Solitude cuts straight to the chase and forces you to deal with the problem at hand. See it as a blessing that can serve as a catalyst to set things right!

4. Be Aware That You Have More Control Than You Think

Typically, when we see ourselves as being lost or lonely, it gives us an excuse to view everything we come in contact with in a negative light. It lends itself to putting ourselves in the victim mode, when the truth of the matter is that you choose your attitude in every situation.

No one can force a feeling upon you! It is YOU who has the ultimate say as to how you choose to react.

5. Embrace the Freedom That the Feeling of Being Alone Can Offer

Instead of wallowing in self pity, which many are prone to do because of loneliness, try looking at your circumstance as a new-found freedom.

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Most people are in constant need of approval of their viewpoints. Try enjoying the fact that  you don’t need everyone you care about to support your decisions.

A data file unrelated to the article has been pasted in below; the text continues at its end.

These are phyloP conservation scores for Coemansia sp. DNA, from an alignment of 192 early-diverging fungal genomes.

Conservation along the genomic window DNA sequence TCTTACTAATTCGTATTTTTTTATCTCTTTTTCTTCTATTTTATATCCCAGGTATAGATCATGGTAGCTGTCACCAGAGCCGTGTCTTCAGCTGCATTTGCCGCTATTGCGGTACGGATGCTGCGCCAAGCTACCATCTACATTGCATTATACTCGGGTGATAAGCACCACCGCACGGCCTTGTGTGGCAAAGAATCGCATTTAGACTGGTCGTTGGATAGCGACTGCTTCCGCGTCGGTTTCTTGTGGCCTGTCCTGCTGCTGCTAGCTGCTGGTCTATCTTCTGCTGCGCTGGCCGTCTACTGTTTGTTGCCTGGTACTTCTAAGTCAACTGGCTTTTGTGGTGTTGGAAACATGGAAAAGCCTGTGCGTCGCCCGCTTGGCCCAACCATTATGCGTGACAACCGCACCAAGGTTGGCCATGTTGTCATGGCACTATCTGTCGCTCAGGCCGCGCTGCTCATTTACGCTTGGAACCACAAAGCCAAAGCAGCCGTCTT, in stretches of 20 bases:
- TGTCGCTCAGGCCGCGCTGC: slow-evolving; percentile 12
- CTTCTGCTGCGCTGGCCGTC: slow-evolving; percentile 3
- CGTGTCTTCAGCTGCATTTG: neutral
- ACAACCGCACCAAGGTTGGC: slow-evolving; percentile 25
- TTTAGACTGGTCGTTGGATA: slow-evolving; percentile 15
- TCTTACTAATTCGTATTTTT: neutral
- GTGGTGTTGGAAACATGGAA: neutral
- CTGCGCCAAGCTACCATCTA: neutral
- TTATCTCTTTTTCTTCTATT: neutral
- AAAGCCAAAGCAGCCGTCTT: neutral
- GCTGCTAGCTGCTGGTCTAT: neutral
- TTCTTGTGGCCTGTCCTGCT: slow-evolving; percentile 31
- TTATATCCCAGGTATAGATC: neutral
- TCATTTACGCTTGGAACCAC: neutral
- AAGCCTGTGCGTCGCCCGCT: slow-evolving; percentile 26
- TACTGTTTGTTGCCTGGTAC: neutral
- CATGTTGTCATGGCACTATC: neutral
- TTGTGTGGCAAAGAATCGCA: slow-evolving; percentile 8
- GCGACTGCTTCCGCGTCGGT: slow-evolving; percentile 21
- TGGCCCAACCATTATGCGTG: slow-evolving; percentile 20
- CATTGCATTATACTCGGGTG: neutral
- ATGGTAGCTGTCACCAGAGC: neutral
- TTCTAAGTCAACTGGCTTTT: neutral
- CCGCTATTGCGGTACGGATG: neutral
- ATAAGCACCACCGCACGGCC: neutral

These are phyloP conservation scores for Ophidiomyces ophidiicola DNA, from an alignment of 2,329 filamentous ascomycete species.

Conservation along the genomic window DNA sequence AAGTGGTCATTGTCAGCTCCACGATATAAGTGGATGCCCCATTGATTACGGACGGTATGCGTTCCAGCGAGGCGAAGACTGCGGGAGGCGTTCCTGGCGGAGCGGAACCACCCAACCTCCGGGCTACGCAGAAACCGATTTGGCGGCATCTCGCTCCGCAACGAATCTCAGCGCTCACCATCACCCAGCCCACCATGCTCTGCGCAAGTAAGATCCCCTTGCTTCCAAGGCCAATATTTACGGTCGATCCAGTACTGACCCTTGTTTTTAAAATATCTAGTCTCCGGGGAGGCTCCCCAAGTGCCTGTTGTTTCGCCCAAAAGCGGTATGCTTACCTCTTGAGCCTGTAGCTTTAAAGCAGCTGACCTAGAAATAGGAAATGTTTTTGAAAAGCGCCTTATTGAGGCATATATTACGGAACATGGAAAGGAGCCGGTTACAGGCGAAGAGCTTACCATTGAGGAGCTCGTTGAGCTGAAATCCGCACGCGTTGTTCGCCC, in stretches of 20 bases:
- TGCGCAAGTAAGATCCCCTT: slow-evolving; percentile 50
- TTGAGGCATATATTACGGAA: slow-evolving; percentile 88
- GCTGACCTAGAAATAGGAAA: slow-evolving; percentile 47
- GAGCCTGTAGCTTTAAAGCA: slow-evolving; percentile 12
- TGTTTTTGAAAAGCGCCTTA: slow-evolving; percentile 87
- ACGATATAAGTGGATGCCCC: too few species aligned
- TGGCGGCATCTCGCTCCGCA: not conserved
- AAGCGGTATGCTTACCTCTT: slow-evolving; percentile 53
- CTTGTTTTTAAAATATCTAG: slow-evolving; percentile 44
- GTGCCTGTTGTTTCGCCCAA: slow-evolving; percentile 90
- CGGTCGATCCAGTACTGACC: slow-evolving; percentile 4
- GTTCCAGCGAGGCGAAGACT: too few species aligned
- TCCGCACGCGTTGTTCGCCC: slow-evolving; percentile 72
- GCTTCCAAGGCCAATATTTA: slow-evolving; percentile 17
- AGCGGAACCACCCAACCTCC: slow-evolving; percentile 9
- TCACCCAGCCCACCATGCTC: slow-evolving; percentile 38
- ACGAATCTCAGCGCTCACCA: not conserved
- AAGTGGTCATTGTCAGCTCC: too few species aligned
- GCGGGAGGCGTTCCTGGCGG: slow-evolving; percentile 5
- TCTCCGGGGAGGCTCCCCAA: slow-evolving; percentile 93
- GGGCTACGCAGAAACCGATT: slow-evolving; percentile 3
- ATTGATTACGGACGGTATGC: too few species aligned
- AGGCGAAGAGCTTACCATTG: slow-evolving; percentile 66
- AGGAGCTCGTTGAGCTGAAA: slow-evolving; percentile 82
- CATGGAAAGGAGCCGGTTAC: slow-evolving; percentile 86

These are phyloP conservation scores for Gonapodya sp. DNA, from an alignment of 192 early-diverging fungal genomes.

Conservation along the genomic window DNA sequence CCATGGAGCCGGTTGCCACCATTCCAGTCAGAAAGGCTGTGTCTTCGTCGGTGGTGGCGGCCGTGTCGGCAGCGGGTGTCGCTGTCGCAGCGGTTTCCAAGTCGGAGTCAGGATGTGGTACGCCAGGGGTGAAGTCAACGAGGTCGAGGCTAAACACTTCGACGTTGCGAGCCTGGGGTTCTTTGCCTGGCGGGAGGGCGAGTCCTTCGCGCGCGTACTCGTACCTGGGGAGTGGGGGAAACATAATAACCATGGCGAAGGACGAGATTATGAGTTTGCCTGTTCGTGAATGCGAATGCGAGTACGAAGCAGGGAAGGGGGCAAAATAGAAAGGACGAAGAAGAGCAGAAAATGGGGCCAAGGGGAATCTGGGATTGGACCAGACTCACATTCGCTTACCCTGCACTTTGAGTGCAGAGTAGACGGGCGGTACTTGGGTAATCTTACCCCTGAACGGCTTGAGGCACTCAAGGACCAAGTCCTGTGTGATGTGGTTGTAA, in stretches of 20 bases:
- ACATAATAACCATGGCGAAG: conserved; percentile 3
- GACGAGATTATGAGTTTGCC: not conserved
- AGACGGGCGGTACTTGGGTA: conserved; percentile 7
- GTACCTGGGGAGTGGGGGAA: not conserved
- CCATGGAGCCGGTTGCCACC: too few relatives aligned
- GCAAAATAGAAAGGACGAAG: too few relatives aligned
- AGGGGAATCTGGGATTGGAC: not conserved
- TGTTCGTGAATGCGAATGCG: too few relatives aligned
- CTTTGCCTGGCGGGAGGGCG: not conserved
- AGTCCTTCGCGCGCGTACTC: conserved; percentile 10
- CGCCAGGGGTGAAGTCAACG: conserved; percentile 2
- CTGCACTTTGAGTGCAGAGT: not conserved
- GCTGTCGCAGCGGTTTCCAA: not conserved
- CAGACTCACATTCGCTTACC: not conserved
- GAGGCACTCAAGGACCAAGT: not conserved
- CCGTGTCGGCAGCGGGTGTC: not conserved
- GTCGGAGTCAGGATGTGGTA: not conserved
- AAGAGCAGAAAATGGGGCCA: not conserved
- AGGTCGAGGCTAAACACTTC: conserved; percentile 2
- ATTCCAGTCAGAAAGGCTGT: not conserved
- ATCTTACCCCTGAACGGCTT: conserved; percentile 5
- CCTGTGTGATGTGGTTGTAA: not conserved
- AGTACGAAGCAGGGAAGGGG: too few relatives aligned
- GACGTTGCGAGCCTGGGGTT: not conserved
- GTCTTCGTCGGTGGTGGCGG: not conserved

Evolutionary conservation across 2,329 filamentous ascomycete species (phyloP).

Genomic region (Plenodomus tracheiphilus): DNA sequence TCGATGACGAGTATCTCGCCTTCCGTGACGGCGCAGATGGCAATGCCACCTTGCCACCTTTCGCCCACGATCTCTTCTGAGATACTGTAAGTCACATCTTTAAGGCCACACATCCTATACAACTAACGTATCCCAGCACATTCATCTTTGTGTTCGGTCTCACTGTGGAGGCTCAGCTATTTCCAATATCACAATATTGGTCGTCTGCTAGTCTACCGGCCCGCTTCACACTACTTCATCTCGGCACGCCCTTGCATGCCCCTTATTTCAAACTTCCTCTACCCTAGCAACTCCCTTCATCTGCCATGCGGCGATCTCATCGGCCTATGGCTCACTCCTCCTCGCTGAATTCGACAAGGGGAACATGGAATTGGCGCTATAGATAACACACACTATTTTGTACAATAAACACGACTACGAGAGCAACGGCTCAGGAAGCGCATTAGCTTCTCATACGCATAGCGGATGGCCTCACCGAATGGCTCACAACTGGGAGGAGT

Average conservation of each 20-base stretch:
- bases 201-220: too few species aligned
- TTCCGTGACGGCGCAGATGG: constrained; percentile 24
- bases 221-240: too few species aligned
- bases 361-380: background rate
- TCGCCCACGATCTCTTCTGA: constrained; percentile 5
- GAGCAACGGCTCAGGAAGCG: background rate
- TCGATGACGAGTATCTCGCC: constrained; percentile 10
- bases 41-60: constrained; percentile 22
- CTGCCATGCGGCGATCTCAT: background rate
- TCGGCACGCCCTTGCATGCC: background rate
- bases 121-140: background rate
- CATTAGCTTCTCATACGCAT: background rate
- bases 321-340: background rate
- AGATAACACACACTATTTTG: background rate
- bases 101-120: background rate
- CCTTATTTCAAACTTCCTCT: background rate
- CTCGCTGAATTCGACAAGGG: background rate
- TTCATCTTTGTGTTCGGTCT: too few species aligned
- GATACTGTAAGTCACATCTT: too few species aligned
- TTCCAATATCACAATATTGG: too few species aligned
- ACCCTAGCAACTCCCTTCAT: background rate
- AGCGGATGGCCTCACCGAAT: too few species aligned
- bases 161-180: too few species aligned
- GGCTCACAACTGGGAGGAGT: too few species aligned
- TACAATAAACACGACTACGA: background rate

6. Acknowledge the Person You Are Now

Perhaps you feel a sense of loneliness and confusion because your life circumstances have taken you away from the persona that others know to be you.

Perhaps the new you differs radically from the old. Realize that life is about change and how we react to that change. It’s okay that you’re not who you used to be.

Take a look at this article and learn to accept your imperfect self: Accept Yourself (Flaws and All): 7 Benefits of Being Vulnerable

7. Keep Striving to Do Your Best

Often those who are feeling isolated and unto themselves will develop a defeatist attitude. They’ll do substandard work because their self esteem is low and they don’t care.